Budget tablets are usually something I tend to avoid both trying myself, and recommending to anyone. However when I caught word of the NextBook 10.1, I was intrigued. With it’s specs and price tag, I had to give it a try. So how does this tablet perform? Is it even worth picking up? I’ve spent my time with this tablet pondering over those two questions, and these are my answers.
- 10.1 Inch 1280×800 IPS Display
- Intel Atom Z3735G Processor – Quad-core, 1.83 GHz
- 1GB DDR3L RAM
- 32GB Storage (microSD up to 64GB)
- WiFi 802.11 b/g/n
- Bluetooth 4.0
- 2MP Rear Camera
- 0.3MP Front Camera
- 6,000 mAh Battery
- Windows 8.1
- Pogo Keyboard
For a budget tablet, there are two things we should expect. Software that doesn’t perform all that amazing, and hardware that is a little lackluster. While we’re going to save software for later, let’s talk about the hardware.
Overall, it’s pretty much what I expected, but that’s not a bad thing. It feels cheap, because it is cheap. But even for feeling cheap, it’s not that bad. I have no problem using the tablet, but of course it’s not without any complaints at all. The matte plastic gathers fingerprints quite quickly and isn’t easy to clean at all. The tablet is also pretty thick which I don’t particularly enjoy and it’s pretty heavy. This definitely isn’t a tablet I’d recommend holding up over your head in bed, but there’s no problems using this while sitting on the couch. The weight and bulk did give me one issue though, I’ll be totally honest, it’s what made me drop this tablet.
Each week, there’s one night where I’ll be out, and a tablet is always with me. Normally my NVIDIA SHIELD Tablet accompanies me, but one week I decided to grab the NextBook 10.1 to give it a shot outside of my house. When I arrived, I got out of the car and went to grab my phone to slip into my pocket. That’s when it happened. I lost my grip and the tablet slipped right out of my hands onto the pavement below. That caused the device to suffer the damage you’d expect, a shattered screen.
The point of that story is not that this tablet isn’t durable, it’s that the weight and bulk could be an issue for you as it was for me. I wasn’t used to carrying around a tablet like that, and it threw me off.
Overall though, the hardware isn’t bad, but it’s not the best. But again, that’s OK, it’s not meant to be.
The NextBook 10.1 has a 10.1” inch display just like the name implies. The display comes in a resolution of 1280×800 using an IPS panel. For what it is, this is a good display. Viewing angles are surprisingly good as are the brightness levels. The display has some pretty large bezels surrounding it, but that’s not really a complaint for me. The display worked great for watching videos and reading and in a pinch can be great for getting some work done.
Battery life is one of the low points of the NextBook 10.1. With normal usage, the device doesn’t last too long. It’ll get you some decent usage, but you’ll need to plug this tablet in overnight if you plan to use it the next day, at least for the most part.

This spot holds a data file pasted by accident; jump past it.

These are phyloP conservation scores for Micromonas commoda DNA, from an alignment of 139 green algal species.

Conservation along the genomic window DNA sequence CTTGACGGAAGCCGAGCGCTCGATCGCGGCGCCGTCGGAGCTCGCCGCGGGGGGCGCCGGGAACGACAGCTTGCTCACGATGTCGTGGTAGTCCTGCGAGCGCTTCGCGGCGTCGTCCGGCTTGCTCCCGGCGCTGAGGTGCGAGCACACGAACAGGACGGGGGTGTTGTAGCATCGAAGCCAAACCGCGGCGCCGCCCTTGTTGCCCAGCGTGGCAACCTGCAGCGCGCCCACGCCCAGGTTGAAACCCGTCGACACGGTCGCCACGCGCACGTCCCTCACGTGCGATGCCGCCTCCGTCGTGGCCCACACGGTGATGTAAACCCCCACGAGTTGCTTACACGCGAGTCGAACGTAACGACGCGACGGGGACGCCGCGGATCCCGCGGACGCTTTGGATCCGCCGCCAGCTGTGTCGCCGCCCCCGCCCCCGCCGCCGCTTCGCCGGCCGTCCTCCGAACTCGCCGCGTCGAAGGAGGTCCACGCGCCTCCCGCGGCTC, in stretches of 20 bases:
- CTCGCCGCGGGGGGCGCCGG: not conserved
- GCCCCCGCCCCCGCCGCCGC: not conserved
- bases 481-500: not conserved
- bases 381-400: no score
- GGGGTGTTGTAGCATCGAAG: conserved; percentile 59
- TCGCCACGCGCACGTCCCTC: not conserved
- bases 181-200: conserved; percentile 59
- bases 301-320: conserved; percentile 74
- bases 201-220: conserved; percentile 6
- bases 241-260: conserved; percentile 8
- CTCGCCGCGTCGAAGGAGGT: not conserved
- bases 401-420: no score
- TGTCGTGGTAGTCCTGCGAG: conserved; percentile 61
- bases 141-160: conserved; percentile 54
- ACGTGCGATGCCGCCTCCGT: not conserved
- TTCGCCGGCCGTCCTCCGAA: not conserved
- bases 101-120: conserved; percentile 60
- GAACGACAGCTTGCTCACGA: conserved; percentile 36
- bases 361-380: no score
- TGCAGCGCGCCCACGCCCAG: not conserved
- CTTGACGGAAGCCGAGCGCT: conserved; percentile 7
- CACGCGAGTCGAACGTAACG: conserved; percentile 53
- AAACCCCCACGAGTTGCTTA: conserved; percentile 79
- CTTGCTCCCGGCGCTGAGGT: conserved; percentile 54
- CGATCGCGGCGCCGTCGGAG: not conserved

In terms of software, we have Windows 8.1 With Bing loaded onto the machine. There’s nothing changed here and there are very few preloaded applications. Most applications I installed worked well on the tablet. With 32GB of storage there’s plenty of room for many of your favorite apps and the microSD port on the back is great for adding some extra space for files.
A great bonus thrown in with the tablet is the addition of a free year of Microsoft Office 365 with your purchase. That’s an awesome added value since normally that would be at least $99 for a year.
This is the part that matters. On cheap tablets, performance usually isn’t good, but the NextBook 10.1 impressed me. While of course it lags, it doesn’t do it nearly as often as expected. The device has no problems with very minor tasks, but more strenuous tasks can be a burden. Web browsing is OK is Internet Explorer, but Chrome is not easy to use on this machine. As a regular Chrome user, this was a tough one to give up. Other tasks like running apps side by side work well. For the most part, performance is good. Definitely not mind-blowing, but for the price, it’s shockingly good. I expected to be able to use Microsoft’s apps and that’s it, but my use of the device has proved me wrong.
That said, don’t expect to run Photoshop on this anytime soon. Anything that is RAM intensive or even CPU intensive isn’t going to pay too well with this device. For it’s cost though, I think you’ll be satisfied with the horsepower on this device.
Keyboard & Trackpad
One of the things that drew me to the NextBook 10.1 was the included keyboard dock. Seeing the price and the included dock is a major factor is what drew me to this device. The keyboard itself works well even if it does feel a bit cramped. The main keys are pretty easy to type on, but the surrounding function keys are very hard to use. The keyboard attaches via pogo pins and lines up using magnets.
The trackpad is, well, there. It’s far too small for me to use with pleasure, but it gets the job done. On a brightside, feedback is very tactile on it.
Final Thoughts – Is This Worth Buying
So is the NextBook 10.1 worth getting? That depends on what type of buyer you are. If you are someone looking for a gift, or someone who needs a cheap, easy, and/or portable way to use Windows, this is a really good option. However for the average person, I have to recommend you spend a bit extra to get something with a little more under the hood.
The NextBook 10.1 retails for $179 exclusively at Walmart. Are you planning to pick one up? Let us know in the comments!